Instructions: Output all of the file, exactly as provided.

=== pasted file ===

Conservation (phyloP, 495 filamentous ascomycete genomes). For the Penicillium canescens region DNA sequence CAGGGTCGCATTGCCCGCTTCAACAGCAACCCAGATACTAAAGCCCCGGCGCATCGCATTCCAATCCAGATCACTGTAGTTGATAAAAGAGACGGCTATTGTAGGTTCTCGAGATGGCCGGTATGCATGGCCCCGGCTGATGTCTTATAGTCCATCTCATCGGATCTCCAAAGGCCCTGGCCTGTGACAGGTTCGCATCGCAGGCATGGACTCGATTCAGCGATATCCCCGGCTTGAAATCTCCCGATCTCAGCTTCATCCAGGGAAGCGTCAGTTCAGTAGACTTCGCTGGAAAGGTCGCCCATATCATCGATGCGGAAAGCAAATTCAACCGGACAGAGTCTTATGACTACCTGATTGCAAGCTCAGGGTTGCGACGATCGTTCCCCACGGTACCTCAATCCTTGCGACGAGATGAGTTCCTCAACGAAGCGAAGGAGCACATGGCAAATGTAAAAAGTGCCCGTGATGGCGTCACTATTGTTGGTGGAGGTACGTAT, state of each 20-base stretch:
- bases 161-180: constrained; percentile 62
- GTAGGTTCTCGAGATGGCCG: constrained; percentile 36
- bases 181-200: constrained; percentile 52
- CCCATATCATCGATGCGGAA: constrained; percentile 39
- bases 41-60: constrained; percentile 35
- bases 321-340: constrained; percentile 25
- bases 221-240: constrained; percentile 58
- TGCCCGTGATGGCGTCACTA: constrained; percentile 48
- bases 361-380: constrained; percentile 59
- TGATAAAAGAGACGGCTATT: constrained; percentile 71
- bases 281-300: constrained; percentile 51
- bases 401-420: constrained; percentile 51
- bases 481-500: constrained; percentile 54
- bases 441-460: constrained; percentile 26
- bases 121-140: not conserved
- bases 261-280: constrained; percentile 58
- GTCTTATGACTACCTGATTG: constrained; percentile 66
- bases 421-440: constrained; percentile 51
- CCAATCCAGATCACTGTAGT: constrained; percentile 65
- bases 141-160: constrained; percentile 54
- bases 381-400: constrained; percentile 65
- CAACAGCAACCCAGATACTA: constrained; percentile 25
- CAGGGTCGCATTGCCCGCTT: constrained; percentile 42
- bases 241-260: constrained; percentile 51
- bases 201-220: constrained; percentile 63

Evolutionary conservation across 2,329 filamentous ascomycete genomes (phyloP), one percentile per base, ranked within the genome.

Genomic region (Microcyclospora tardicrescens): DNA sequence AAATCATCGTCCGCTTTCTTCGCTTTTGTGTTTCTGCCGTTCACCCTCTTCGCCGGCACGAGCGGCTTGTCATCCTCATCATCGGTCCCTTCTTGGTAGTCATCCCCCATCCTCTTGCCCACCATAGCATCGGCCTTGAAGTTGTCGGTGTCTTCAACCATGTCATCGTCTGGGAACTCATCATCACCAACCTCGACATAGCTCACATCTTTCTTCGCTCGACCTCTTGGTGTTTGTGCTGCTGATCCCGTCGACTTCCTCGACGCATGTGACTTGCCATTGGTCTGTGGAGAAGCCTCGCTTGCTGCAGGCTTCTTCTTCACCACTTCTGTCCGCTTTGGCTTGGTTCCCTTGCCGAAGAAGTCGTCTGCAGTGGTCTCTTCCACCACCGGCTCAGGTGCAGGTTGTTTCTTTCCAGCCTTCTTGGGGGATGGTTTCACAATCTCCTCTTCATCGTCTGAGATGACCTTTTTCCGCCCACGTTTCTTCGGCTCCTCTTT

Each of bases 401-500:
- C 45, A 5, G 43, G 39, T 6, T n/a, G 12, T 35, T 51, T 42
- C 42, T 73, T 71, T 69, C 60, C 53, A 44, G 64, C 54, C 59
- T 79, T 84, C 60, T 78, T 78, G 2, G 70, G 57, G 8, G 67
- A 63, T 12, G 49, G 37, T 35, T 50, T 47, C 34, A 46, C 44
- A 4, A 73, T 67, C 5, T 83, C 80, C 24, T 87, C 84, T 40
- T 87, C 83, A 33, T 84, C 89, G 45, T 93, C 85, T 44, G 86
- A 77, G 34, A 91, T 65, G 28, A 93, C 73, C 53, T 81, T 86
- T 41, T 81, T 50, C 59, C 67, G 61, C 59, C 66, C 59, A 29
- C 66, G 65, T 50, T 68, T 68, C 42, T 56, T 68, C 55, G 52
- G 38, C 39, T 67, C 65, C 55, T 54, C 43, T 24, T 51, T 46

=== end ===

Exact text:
Conservation (phyloP, 495 filamentous ascomycete genomes). For the Penicillium canescens region DNA sequence CAGGGTCGCATTGCCCGCTTCAACAGCAACCCAGATACTAAAGCCCCGGCGCATCGCATTCCAATCCAGATCACTGTAGTTGATAAAAGAGACGGCTATTGTAGGTTCTCGAGATGGCCGGTATGCATGGCCCCGGCTGATGTCTTATAGTCCATCTCATCGGATCTCCAAAGGCCCTGGCCTGTGACAGGTTCGCATCGCAGGCATGGACTCGATTCAGCGATATCCCCGGCTTGAAATCTCCCGATCTCAGCTTCATCCAGGGAAGCGTCAGTTCAGTAGACTTCGCTGGAAAGGTCGCCCATATCATCGATGCGGAAAGCAAATTCAACCGGACAGAGTCTTATGACTACCTGATTGCAAGCTCAGGGTTGCGACGATCGTTCCCCACGGTACCTCAATCCTTGCGACGAGATGAGTTCCTCAACGAAGCGAAGGAGCACATGGCAAATGTAAAAAGTGCCCGTGATGGCGTCACTATTGTTGGTGGAGGTACGTAT, state of each 20-base stretch:
- bases 161-180: constrained; percentile 62
- GTAGGTTCTCGAGATGGCCG: constrained; percentile 36
- bases 181-200: constrained; percentile 52
- CCCATATCATCGATGCGGAA: constrained; percentile 39
- bases 41-60: constrained; percentile 35
- bases 321-340: constrained; percentile 25
- bases 221-240: constrained; percentile 58
- TGCCCGTGATGGCGTCACTA: constrained; percentile 48
- bases 361-380: constrained; percentile 59
- TGATAAAAGAGACGGCTATT: constrained; percentile 71
- bases 281-300: constrained; percentile 51
- bases 401-420: constrained; percentile 51
- bases 481-500: constrained; percentile 54
- bases 441-460: constrained; percentile 26
- bases 121-140: not conserved
- bases 261-280: constrained; percentile 58
- GTCTTATGACTACCTGATTG: constrained; percentile 66
- bases 421-440: constrained; percentile 51
- CCAATCCAGATCACTGTAGT: constrained; percentile 65
- bases 141-160: constrained; percentile 54
- bases 381-400: constrained; percentile 65
- CAACAGCAACCCAGATACTA: constrained; percentile 25
- CAGGGTCGCATTGCCCGCTT: constrained; percentile 42
- bases 241-260: constrained; percentile 51
- bases 201-220: constrained; percentile 63

Evolutionary conservation across 2,329 filamentous ascomycete genomes (phyloP), one percentile per base, ranked within the genome.

Genomic region (Microcyclospora tardicrescens): DNA sequence AAATCATCGTCCGCTTTCTTCGCTTTTGTGTTTCTGCCGTTCACCCTCTTCGCCGGCACGAGCGGCTTGTCATCCTCATCATCGGTCCCTTCTTGGTAGTCATCCCCCATCCTCTTGCCCACCATAGCATCGGCCTTGAAGTTGTCGGTGTCTTCAACCATGTCATCGTCTGGGAACTCATCATCACCAACCTCGACATAGCTCACATCTTTCTTCGCTCGACCTCTTGGTGTTTGTGCTGCTGATCCCGTCGACTTCCTCGACGCATGTGACTTGCCATTGGTCTGTGGAGAAGCCTCGCTTGCTGCAGGCTTCTTCTTCACCACTTCTGTCCGCTTTGGCTTGGTTCCCTTGCCGAAGAAGTCGTCTGCAGTGGTCTCTTCCACCACCGGCTCAGGTGCAGGTTGTTTCTTTCCAGCCTTCTTGGGGGATGGTTTCACAATCTCCTCTTCATCGTCTGAGATGACCTTTTTCCGCCCACGTTTCTTCGGCTCCTCTTT

Each of bases 401-500:
- C 45, A 5, G 43, G 39, T 6, T n/a, G 12, T 35, T 51, T 42
- C 42, T 73, T 71, T 69, C 60, C 53, A 44, G 64, C 54, C 59
- T 79, T 84, C 60, T 78, T 78, G 2, G 70, G 57, G 8, G 67
- A 63, T 12, G 49, G 37, T 35, T 50, T 47, C 34, A 46, C 44
- A 4, A 73, T 67, C 5, T 83, C 80, C 24, T 87, C 84, T 40
- T 87, C 83, A 33, T 84, C 89, G 45, T 93, C 85, T 44, G 86
- A 77, G 34, A 91, T 65, G 28, A 93, C 73, C 53, T 81, T 86
- T 41, T 81, T 50, C 59, C 67, G 61, C 59, C 66, C 59, A 29
- C 66, G 65, T 50, T 68, T 68, C 42, T 56, T 68, C 55, G 52
- G 38, C 39, T 67, C 65, C 55, T 54, C 43, T 24, T 51, T 46